Syphilis


Syphilis is a bacterial infection usually spread by sexual contact. The disease starts as a painless sore — typically on the genitals, rectum or mouth. Syphilis spreads from person to person via skin or mucous membrane contact with these sores.

Overview


Syphilis is treated with antibiotics in early stages of infection, and newly acquired infections tend to be easily cured. Treatment may take longer in patients who have been infected for more than a year. Following treatment, syphilis antibodies should be lower. The Quantitative Rapid Plasma Reagin Test, also known as an RPR Test, is used to diagnose and monitor syphilis during diagnosis and treatment. The quantitative RPR Test measures the level of antibodies present in the blood. It is typically used for monitoring treatment of syphilis infections and/or determining if treatment was successful.

Test Contents


Syphilis is treated with antibiotics in early stages of infection, and newly acquired infections tend to be easily cured. Treatment may take longer in patients who have been infected for more than a year. Following treatment, syphilis antibodies should be lower. The Quantitative Rapid Plasma Reagin Test, also known as an RPR Test, is used to diagnose and monitor syphilis during diagnosis and treatment. The quantitative RPR Test measures the level of antibodies present in the blood. It is typically used for monitoring treatment of syphilis infections and/or determining if treatment was successful.

Symptoms


Syphilis is treated with antibiotics in early stages of infection, and newly acquired infections tend to be easily cured. Treatment may take longer in patients who have been infected for more than a year. Following treatment, syphilis antibodies should be lower. The Quantitative Rapid Plasma Reagin Test, also known as an RPR Test, is used to diagnose and monitor syphilis during diagnosis and treatment. The quantitative RPR Test measures the level of antibodies present in the blood. It is typically used for monitoring treatment of syphilis infections and/or determining if treatment was successful.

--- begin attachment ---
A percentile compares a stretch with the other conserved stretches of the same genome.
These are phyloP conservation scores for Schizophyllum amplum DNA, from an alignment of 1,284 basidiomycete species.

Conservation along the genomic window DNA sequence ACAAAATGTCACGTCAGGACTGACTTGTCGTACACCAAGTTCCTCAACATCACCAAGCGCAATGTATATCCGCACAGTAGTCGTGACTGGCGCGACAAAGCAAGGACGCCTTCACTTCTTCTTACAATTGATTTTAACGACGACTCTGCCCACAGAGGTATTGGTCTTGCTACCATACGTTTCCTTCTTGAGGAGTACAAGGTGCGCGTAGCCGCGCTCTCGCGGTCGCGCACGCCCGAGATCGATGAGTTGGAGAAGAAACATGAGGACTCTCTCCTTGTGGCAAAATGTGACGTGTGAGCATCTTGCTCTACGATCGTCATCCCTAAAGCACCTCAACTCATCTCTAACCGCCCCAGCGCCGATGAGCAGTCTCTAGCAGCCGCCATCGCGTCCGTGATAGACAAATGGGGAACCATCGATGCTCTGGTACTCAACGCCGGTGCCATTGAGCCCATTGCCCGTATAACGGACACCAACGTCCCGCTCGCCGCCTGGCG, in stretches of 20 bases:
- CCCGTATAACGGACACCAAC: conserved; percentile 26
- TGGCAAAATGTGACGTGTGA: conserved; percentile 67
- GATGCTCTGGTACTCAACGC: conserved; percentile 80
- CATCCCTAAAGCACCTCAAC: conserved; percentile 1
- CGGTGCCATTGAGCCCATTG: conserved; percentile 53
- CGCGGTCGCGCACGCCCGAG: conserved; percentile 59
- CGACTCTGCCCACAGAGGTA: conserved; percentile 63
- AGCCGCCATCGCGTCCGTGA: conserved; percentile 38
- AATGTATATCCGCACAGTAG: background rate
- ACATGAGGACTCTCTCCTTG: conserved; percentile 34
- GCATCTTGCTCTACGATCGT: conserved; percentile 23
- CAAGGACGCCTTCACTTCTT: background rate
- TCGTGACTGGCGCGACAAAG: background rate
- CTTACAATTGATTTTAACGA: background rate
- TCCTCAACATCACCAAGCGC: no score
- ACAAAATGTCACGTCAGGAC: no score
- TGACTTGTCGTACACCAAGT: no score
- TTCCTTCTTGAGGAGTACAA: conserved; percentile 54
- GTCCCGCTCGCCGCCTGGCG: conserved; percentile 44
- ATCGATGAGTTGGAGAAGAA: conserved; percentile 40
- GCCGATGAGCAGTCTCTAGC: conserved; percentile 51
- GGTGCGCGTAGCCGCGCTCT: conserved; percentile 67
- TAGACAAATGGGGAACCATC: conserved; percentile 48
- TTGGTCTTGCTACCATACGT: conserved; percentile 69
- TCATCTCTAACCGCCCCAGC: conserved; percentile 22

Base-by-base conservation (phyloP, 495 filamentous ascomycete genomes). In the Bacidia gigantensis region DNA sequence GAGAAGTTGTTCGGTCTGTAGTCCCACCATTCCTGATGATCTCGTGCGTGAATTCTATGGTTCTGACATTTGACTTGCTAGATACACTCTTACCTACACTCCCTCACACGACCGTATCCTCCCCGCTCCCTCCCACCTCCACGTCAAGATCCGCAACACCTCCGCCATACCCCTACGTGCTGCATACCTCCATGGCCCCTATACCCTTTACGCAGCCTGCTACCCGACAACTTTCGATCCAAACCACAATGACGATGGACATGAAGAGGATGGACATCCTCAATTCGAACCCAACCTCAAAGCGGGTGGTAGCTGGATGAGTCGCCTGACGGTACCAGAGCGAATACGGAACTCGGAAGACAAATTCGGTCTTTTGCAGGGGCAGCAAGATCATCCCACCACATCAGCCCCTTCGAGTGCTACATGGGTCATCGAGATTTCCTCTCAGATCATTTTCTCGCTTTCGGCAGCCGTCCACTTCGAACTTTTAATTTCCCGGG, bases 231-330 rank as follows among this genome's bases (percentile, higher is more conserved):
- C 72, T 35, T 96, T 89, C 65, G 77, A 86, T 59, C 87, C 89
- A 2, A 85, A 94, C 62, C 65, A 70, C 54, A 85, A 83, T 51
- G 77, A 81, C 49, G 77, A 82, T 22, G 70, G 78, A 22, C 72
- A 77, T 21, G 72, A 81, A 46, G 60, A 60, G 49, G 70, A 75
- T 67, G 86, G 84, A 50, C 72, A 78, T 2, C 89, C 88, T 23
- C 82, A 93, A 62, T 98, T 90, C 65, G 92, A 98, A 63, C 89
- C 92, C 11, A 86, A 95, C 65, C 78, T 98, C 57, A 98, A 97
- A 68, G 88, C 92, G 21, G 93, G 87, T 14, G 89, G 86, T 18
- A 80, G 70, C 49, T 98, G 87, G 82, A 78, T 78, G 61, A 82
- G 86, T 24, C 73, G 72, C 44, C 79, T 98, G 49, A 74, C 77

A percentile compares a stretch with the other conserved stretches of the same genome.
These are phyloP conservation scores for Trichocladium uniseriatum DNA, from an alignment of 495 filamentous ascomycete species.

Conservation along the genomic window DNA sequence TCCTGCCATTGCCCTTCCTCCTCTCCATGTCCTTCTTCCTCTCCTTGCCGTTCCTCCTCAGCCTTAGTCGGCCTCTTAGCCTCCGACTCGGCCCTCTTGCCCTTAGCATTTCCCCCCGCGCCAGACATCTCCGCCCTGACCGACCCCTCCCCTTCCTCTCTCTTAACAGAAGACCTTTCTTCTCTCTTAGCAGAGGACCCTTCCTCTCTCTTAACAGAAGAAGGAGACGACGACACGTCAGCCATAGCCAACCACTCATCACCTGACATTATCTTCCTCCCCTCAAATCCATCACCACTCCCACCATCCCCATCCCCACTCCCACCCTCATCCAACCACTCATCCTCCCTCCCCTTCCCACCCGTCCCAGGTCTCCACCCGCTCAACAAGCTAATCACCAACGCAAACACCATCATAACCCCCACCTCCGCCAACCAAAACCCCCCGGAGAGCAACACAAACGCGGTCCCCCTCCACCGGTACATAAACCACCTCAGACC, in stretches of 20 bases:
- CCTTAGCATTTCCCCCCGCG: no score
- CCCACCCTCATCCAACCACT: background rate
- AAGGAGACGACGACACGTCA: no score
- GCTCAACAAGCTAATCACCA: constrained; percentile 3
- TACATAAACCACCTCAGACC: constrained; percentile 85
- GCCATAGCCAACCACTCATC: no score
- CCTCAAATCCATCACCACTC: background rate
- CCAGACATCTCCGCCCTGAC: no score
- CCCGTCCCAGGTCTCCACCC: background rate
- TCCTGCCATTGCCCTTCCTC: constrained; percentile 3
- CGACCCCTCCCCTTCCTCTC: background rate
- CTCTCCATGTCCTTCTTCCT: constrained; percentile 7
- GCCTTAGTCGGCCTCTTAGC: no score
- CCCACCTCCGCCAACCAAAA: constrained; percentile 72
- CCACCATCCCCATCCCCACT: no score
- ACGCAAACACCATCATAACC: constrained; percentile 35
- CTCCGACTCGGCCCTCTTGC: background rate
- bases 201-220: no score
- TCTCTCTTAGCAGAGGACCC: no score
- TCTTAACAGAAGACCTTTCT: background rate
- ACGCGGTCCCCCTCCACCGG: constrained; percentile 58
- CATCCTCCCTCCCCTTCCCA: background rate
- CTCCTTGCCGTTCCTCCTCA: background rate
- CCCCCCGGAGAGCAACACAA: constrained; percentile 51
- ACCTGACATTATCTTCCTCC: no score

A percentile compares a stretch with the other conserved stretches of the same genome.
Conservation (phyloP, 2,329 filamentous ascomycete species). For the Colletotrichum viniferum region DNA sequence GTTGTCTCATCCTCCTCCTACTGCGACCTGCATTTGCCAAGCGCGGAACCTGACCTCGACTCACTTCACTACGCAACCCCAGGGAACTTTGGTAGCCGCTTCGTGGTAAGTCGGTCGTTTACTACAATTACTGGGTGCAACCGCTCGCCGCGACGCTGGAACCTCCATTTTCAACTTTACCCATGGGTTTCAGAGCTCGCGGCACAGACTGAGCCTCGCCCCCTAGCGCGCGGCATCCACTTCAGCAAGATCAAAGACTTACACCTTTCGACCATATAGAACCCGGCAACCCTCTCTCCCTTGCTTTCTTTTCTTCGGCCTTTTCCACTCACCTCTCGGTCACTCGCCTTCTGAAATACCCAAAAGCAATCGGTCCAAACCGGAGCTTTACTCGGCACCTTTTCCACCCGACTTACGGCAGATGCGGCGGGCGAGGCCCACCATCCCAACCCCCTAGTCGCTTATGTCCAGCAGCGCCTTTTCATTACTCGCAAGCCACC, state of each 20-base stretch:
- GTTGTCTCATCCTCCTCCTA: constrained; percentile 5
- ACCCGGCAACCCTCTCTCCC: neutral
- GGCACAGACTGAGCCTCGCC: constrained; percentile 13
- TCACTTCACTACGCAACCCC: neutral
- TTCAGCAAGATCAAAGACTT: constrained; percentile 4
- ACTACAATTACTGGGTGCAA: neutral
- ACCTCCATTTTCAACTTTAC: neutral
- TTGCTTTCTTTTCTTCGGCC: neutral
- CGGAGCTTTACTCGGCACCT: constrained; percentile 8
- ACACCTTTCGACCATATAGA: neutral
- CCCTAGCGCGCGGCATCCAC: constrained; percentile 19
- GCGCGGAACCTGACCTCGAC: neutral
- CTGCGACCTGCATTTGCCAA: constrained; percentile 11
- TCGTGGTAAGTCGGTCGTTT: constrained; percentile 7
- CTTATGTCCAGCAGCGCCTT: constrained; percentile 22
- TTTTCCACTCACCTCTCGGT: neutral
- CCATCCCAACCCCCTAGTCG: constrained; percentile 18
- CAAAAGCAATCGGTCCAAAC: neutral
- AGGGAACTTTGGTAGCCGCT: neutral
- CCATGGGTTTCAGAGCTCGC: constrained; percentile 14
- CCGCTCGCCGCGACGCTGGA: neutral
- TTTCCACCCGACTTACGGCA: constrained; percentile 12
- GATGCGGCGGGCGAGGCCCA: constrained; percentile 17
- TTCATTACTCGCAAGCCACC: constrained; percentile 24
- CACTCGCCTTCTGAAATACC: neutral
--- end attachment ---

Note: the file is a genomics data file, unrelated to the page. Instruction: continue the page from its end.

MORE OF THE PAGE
Groin: painless ulcers

sores

vaginal discharge

or wart-like growths on genitals Skin: rashes

small bump

or ulcers Also common: fatigue

itching

mouth ulcer

rash on the palms and soles

rectal lining inflammation

sore throat

swollen lymph nodes

or weight loss

When To Check


You might consider testing if you: You’re noticing unexplained sores on your body You’ve recently had unprotected sex You haven’t checked in with your partners about their STD status Have multiple sex partners that haven’t been recently tested You learn your partner has an STD Are feeling or noticing symptoms in your body You’ve tested positive for syphilis in the past

Process To Get Checked


Order Your Test

Choose the test you want to take to know your body better. Then, order your tests online.

Visit A Local Lab

With 3000+ locations, you’ll find a lab near you, easy. Bring your order number to the lab and get tested.

Get Your Result

Your results come straight to your email. Understand your results with our online resources.

Frequently Asked Questions


Testing with AimCheck is 100% secure, private, and yours. Your results come to your secure online portal, and are never shared with anyone other than you.

AimCheck’s medical testing utilizes all the latest contemporary medical practices, and works with the most advanced service provider in the country. STD testing is found to be over 90% accurate across all tests.

Yes. You can be reinfected with STDs you have already had. In some cases, having had an STD makes you more susceptible to reinfection.

STD’s don’t always come from penetrative sex: they can come through touching infected mucus membranes or from sharing needles, even sometimes from sharing cups. Don’t get nervous, but if you suspect something is off, get tested! It’s always good to know your body better.

Yes. Many STD’s are asymptomatic, so you won’t know if you have one until you infect someone else, or long-term symptoms arise.

Yes. In fact, if you have one STD, it’s possible you have even more. Get tested to find out.
Table Of Content

Overview

Symptoms

When To Check

Process

FAQs